How vulnerable are your people online?
I’ll let you in on a nasty little technique we use in our social media crisis simulation exercises from time to time.
If the team is strong, is using its lines well and deftly handling stakeholders and customers, we’ll sometimes throw in a little bit of a curveball: a bit of personal trolling or doxing, with images and information they hadn’t realised existed publicly online about them.
In a really sticky crisis, the more extreme end of your newfound audience – think, the kind of journalists who hang around outside the homes of bereaved families, or juveniles who like to take out their self-loathing on the minorities they encounter online – won’t hesitate to play the man, rather than the ball. Vanity searching on Google (and social) is a useful investment of time if you, or your organisation’s spokespeople, want to be prepared for what might come at them when things are bad.
Once we’ve established from tweets or press statements a spokesperson’s unusual name or location, we turn to mainstream digital tools to expose mildly embarrassing – or potentially more seriously undermining – information about them as individuals, as well as in their professional role.
At the very least it’s unsettling to see a simulated media report or troll tweet illustrated with:
- a Facebook profile picture you’d long since changed (even without being a friend, strangers can generally see your Profile images album. Remember that party?)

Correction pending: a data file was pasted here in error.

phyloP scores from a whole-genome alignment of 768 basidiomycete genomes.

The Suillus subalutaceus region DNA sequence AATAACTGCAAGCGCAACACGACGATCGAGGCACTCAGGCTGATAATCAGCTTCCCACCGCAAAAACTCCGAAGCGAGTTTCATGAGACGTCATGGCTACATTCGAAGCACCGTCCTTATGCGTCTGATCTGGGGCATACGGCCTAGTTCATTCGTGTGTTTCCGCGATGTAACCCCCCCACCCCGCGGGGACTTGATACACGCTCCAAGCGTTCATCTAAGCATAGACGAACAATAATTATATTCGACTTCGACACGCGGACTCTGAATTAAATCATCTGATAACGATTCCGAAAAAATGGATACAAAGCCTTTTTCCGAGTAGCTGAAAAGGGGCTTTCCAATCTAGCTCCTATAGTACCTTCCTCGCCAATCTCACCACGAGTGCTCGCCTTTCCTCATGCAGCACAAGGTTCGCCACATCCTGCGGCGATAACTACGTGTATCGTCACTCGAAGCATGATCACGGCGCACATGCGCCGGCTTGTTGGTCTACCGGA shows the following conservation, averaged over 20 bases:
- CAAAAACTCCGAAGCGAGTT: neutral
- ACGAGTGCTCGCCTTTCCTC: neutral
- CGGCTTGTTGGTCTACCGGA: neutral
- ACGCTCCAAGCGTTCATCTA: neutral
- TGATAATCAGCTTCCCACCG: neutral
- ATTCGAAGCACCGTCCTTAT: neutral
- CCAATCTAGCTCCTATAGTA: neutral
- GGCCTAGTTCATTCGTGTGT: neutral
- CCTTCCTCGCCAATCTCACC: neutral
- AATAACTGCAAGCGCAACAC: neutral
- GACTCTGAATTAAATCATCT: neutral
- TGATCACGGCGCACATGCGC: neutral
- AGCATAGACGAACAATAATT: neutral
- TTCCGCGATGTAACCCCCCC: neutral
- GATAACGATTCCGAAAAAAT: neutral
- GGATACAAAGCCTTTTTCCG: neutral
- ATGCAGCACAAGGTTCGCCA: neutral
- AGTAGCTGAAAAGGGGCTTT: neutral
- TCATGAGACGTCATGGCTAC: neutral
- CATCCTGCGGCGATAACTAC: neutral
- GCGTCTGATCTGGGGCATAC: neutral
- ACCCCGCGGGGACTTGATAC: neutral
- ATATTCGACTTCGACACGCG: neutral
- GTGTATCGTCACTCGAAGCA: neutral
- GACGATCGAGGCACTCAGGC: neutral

- some details about your career history from your LinkedIn CV (that comedy ‘skill’ you added looks less amusing in print. And look, you’re a business connection of *that* guy…)
- a deliberately out-of-context news or publicity image (one CEO’s first result on Google Images was an image of them toasting the camera with an alcoholic drink in hand – a fine accompaniment for a salacious tabloid piece about a product failure leading to several customer deaths)
- what a lovely house! what beautiful children! And their names – how sweet!
We’re invited in to help teams stretch themselves, and it’s unsettling for them to see how social media plus some basic searches can blur the boundary between the personal and the professional. Though we don’t cross the line into harassment, in reality some of the information we’re able to find out in a few minutes might well be used in more unpleasant ways by the kind of characters the social networks are only starting to grapple with algorithmically.
Take the time to do a simple online vulnerability assessment of your staff likely to be identifiable online in a hostile situation. Those who inhabit the darker corners of the internet will be Googling, trawling Facebook and digging up old tweets. Don’t be on the back foot when that picture pops up in Tweetdeck, or grins out at you from the newstand.
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